I rise to speak on the Community Affairs Legislation Committee additional information. This is important legislation that the committee work has been dealing with and it's something that I have spent time in Queensland dealing with over the last couple of months. Since the election I've been through a number of Cape York communities—Hopevale, Coen, Lockhart River and Napranum. The lack of consultation that has gone on in those communities is stark. The government tried to claim that they've consulted with these communities. They have done no such thing. So there is a lack of information about the impact that this rollout is going to have in these communities, and the government have been treating these communities in the same way they've been treating the communities of Hinkler—Hervey Bay and Bundaberg—like mushrooms: keeping them in the dark and not giving them accurate information to justify the further rollout of this card.
What we know from travelling to these places and listening to people—which is something the government haven't done and the sitting government members in these areas certainly have not done—is you actually hear firsthand the experiences of those people impacted by this card. That's been my experience in the last month, having been to Hervey Bay and Bundaberg, including in Hervey Bay where I conducted a forum for people to come along and have chat to me about the cashless welfare card. The reason why people were so keen to come along and have a chat to me is that their local member refuses to listen and refuses to engage with those people. Indeed Keith Pitt, the member for Hinkler, rose in the House this week and tried to claim that there were no concerns from locals. That's because he's not listening and he doesn't have an open door for those people who are impacted by this.
What we also know is that the government spin, as they try to justify the rollout of this card, is absolutely lacking. What we've seen through the efforts of the government is that they try and claim that this has led to a reduction in people who are unemployed and they also claim that there are 700 people who are no longer on the cashless debit card in the Hinkler community. When you look at that and break it down and ask the government to provide an example of what those people are now doing, the response from the government is: 'It would be an unreasonable diversion of resources to prepare this data.' So, on the one hand, they're trying to claim how great this is and what a success it has been, but, on the other, when you actually try to pin them down to provide some evidence about this, they provide no such evidence at all.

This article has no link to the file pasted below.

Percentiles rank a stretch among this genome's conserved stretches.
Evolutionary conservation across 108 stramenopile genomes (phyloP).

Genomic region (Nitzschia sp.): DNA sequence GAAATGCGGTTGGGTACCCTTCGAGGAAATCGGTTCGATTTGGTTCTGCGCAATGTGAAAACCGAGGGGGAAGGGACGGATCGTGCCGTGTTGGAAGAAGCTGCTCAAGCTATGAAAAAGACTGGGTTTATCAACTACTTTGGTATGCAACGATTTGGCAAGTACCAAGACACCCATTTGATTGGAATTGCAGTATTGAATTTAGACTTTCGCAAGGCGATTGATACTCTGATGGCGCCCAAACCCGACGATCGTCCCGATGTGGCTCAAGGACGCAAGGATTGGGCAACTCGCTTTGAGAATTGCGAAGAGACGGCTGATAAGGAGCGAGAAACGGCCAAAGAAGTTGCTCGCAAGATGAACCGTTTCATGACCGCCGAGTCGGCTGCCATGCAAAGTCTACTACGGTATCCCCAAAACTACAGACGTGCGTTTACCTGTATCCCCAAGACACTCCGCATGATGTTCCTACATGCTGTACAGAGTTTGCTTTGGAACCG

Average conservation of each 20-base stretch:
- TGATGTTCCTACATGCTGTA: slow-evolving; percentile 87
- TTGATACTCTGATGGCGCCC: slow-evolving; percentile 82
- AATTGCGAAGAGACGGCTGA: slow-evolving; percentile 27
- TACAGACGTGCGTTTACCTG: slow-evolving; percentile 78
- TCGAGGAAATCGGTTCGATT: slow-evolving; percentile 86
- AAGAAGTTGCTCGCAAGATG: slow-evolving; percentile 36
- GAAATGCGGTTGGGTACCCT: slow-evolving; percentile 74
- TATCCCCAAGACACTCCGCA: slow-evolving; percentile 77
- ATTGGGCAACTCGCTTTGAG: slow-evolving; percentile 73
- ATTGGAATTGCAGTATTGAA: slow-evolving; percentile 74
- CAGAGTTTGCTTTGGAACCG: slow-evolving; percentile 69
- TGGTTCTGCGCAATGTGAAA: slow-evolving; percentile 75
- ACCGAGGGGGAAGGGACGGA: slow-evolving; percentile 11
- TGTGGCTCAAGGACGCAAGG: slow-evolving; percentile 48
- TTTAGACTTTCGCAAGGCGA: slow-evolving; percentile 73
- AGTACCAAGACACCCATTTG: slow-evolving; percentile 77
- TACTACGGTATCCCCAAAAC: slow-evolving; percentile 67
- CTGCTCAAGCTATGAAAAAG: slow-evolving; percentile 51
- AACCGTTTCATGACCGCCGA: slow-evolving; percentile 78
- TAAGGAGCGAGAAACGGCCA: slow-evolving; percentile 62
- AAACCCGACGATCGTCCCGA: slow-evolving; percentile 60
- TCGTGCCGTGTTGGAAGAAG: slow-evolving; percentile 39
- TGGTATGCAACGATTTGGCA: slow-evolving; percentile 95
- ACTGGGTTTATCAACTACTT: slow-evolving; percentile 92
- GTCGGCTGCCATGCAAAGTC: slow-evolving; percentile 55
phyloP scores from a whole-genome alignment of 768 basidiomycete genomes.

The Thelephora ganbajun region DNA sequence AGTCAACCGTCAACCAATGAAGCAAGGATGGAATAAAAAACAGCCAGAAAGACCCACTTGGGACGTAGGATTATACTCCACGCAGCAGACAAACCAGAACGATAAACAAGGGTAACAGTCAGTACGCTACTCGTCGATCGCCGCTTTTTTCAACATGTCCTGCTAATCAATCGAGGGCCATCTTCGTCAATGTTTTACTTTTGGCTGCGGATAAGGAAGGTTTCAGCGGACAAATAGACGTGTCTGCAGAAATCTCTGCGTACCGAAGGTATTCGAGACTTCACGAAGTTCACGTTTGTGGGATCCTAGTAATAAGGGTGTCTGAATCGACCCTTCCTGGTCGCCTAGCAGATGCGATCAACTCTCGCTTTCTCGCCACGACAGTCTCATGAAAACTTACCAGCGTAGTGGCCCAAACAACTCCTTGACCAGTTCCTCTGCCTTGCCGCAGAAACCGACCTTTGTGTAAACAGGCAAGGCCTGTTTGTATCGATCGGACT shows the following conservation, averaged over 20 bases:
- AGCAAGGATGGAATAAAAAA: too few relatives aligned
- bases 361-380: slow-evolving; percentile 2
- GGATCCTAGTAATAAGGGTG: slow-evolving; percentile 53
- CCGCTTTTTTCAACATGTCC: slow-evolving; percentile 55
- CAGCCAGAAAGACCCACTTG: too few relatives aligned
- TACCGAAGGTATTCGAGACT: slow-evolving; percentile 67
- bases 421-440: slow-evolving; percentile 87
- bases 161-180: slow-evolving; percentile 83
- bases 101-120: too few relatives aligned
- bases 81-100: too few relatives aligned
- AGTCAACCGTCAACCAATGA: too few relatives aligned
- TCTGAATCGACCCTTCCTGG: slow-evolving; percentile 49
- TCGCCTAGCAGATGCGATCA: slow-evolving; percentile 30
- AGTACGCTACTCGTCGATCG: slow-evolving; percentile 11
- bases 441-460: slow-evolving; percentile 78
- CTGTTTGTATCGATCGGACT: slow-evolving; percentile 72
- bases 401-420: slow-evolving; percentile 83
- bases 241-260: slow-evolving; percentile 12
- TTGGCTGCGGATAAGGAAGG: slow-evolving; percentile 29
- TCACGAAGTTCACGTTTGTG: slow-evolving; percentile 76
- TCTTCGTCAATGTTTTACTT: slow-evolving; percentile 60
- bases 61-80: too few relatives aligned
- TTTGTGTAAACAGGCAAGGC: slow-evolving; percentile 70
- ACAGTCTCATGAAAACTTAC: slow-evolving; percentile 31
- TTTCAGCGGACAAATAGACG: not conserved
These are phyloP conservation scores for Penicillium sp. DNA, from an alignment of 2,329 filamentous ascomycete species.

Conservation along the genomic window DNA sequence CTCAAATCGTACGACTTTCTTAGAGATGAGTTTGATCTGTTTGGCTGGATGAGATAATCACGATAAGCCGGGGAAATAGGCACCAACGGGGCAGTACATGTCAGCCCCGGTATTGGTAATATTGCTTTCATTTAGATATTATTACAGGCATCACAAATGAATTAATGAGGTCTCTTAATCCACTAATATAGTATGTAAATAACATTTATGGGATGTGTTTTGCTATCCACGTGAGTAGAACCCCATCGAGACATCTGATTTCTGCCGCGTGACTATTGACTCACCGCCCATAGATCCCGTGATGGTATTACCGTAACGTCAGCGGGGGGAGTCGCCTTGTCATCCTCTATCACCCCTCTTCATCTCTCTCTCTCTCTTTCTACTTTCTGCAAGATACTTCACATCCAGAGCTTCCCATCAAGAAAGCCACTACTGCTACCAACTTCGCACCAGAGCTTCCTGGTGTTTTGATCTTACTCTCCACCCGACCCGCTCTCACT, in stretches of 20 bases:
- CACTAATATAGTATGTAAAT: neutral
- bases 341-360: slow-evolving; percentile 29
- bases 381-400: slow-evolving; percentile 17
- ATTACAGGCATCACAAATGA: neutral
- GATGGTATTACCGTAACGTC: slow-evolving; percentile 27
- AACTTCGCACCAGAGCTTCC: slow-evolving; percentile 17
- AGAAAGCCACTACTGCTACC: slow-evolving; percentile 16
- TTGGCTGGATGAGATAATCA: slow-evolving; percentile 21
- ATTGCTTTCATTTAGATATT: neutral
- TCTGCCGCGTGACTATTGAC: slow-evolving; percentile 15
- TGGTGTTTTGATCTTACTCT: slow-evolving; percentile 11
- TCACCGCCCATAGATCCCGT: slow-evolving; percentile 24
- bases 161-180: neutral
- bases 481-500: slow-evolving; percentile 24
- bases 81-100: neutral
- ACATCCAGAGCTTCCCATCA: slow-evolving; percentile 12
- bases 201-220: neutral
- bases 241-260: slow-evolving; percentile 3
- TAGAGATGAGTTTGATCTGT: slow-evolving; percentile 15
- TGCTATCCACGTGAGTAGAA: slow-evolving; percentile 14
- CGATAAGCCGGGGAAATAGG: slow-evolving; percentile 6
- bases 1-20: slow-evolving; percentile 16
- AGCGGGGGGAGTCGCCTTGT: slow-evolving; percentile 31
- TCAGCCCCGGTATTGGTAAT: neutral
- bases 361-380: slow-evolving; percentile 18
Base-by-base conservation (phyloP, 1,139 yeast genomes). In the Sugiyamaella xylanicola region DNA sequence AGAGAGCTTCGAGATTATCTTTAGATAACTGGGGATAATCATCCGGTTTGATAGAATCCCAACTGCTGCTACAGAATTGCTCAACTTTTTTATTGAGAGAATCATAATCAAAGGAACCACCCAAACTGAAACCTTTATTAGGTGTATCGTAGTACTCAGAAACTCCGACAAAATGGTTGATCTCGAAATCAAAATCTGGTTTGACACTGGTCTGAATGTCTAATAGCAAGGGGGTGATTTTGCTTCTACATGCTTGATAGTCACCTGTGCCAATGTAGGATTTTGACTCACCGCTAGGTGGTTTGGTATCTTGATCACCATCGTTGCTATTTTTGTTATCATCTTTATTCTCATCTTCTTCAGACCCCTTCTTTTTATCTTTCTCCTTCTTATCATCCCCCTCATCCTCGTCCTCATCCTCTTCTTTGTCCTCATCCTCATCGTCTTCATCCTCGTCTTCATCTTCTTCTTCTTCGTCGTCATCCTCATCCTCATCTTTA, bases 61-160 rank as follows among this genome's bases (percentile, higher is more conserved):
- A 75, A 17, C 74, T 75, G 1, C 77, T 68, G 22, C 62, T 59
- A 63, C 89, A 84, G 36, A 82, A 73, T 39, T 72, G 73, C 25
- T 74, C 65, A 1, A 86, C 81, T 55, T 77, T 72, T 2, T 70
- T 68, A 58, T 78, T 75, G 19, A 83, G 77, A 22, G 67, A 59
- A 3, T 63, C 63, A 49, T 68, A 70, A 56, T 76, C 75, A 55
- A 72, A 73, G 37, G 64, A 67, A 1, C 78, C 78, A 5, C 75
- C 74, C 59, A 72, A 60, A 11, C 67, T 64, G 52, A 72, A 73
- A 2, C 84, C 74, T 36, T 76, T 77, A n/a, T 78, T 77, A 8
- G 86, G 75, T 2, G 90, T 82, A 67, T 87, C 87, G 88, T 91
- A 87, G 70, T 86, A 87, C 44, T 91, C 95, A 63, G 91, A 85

They try and claim that there's been a reduction in unemployment in the region as well, but when you compare unemployment in Bundaberg to unemployment in Gympie, which is a couple of hours down the road and isn't subject to the cashless welfare card, there has actually been no substantial difference over the last 12 months. So, for all the claims that the government have made to try to say that the cashless welfare card has been a success in Hinkler, there is actually no evidence, once you actually look at what the government are putting forward, to back their claim that it's a success.
The other thing that is important is that the Australian National Audit Office has previously criticised the department's data collection about this and has described the approach to monitoring and evaluation as 'inadequate'. So even the Audit Office is saying there's a lack of robustness in data collection. If they really wanted to treat this trial seriously and actually look at the impact it was having in the community, they would have a much more robust approach to how this was done. But they do not do that. And Keith Pitt, the member for Hinkler, has criticised those people who came along to my forum—discredited those who came along to give their evidence. It is really disappointing that he is treating his constituents with contempt.
I just want to briefly talk about Jodie McNally, who came along to my forum in Hervey Bay—and she actually drove from Bundaberg, which is about an hour's trip, because she was so passionate about being able to put her case to an elected official—something that, sadly, Mr Pitt won't do. She talked about her experience of going on the cashless welfare card, and her personal story was covered in the Fraser Coast Chronicle. Ms McNally has chronic pain from arthritis and prolapsed discs. She doesn't gamble or drink alcohol, but has debilitating anxiety, which she says the card has negatively impacted on. Ms McNally has applied to opt out of this trial, but has not heard anything since July. Mr Pitt keeps saying that he has heard anecdotal evidence from people that the card has been a success, but he clearly isn't listening to his local community and is dismissive of people like Ms Jodie McNally.
So I would say to the government and to those government members who are responsible for these communities that are going to be impacted that they need to get out there. They need to listen to those people. They should not roll this out from on high and just say: 'This is what local communities are getting.' This is having a negative and devastating impact on those people who have been affected.
Labor has taken the right position. We opposed the national rollout of this. It is something that we will continue to fight in Queensland, and we will continue to fight it across Australia as well.
Question agreed to.